Which Narrative Do We Choose?

"Signs of Life" by Christie

“Signs of Life” by Christie

Following up on yesterday’s post about the theme of exile at the NEXT Church National Gathering, here are some further thoughts about the biblical narratives we use to help us understand our situation and tell our stories.

There are essentially three sweeping narratives in the Bible, all three of which are variations of the same archetype.

  1. The exodus from slavery in Egypt to the freedom and new beginnings of the promised land.
  2. The Babylonian exile and the return home.
  3. Jesus’ death and resurrection.

(The fact that the exile was interpreted by biblical writers as a second exodus is our prototype for using biblical narratives to understand our own situation.)

There are obviously many more biblical stories available for this kind of interpretive work, but these are the central narratives that have most shaped the biblical worldviews.

So which one do we use to describe the recent history and current situation of mainline Protestant denominations like the Presbyterian Church (USA)? The exodus is the paradigmatic narrative of liberation but doesn’t really fit the mainline situation (though Brueggemann’s Prophetic Imagination demonstrates how to use the abandonment of the exodus narrative and ideals for a prophetic critique of contemporary culture.) I’ve already discussed why I think exile is inadequate.

What, then, about death and resurrection? From the beginning of the movement and again several times this week, NEXT leaders have adamantly opposed the “death of the mainline” narrative in favor of a more hopeful posture. I understand that impulse. It can be a downer to own the decline narrative that has characterized mainline Protestantism for decades. I wasn’t raised in mainline Protestantism so I don’t necessarily share the same kind of attachment to these institutions that many do, but I get it. (This sometimes unspoken attachment is no doubt one of the reasons the exile narrative is so compelling.) And for Presbyterians in particular, NEXT came into being around the same time that the Fellowship/ECO movement was using “deathly ill” language to describe the church and the progressive constituency of NEXT has a gut level opposition to that characterization.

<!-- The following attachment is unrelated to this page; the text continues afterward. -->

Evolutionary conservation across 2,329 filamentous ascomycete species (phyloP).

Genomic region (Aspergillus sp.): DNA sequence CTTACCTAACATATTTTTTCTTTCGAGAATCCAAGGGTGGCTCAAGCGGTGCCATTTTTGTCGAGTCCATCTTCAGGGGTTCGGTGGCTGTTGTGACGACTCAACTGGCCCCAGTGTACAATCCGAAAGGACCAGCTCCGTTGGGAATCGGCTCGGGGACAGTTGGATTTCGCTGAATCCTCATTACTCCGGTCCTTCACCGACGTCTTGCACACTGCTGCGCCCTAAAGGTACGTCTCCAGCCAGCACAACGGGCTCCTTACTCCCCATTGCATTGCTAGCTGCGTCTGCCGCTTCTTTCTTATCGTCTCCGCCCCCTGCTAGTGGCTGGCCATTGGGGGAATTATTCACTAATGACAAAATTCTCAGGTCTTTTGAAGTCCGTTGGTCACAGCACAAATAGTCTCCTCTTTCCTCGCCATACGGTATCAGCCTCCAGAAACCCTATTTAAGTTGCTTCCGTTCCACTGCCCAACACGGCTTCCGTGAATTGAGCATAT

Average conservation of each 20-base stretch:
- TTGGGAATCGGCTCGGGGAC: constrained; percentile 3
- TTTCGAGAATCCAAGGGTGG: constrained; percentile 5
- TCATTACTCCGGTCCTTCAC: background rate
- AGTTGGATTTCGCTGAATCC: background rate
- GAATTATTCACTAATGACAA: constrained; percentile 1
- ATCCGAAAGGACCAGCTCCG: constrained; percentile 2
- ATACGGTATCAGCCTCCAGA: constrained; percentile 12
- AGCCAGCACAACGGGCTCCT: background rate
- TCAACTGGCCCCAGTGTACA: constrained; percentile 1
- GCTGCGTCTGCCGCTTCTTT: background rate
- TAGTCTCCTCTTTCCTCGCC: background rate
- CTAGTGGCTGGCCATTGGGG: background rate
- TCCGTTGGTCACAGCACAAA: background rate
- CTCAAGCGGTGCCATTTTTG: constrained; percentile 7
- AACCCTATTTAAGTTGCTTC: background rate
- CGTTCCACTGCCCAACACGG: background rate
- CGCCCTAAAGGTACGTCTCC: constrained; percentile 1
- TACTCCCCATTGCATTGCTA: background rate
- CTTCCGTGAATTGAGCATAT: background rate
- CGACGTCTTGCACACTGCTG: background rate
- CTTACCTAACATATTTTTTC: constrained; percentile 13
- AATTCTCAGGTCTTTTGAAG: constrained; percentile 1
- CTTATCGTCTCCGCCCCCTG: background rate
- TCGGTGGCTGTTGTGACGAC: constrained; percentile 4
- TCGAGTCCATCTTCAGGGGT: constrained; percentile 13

I don’t find the death and resurrection narrative problematic. The decline of mainline Protestantism (really, all of Protestantism) isn’t really debatable. It’s a fact that has been unfolding for decades. I take it as a given. Let’s name it and move on. (At NEXT, I loved MaryAnn McKibben Dana’s line about “an end worthy of remembrance.”)

But the more compelling and inspiring aspect of this narrative is the birth of something new that follows the death of the old. Take your pick of the version(s) of this story making the rounds: Phyllis Tickle; Harvey Cox; Brian McLaren; Doug Pagitt; Dianna Butler Bass. This is the narrative I want to live into.

Maybe it’s been overused by now (like “exile”), but emergence captures the spirit of this narrative. Specifically, I understand the core of Jesus’ ministry as the emergence of God’s kingdom. (See what I said about this in 2011.)

Which of these narratives will we choose? (As Joe Morrow mentioned in a Facebook comment, we don’t have to limit ourselves to one. Different groups within the church may be drawn to different narratives.)

Or, perhaps the question really is: which narrative has chosen us?

Comments

  1. Jim Kitchens says:

    I’m preaching this Sunday at a congregation that will almost surely vote to close at a congregational meeting immediately after worship. Churches like Fourth are a long way from that particular moment but already need to begin living into the death and resurrection of our inherited ways of being/doing church. The deep question we all need to ask ourselves is “Do we really mean it when we confess, ‘I believe in the resurrection of the body?’” when the bodies in question are our churches.

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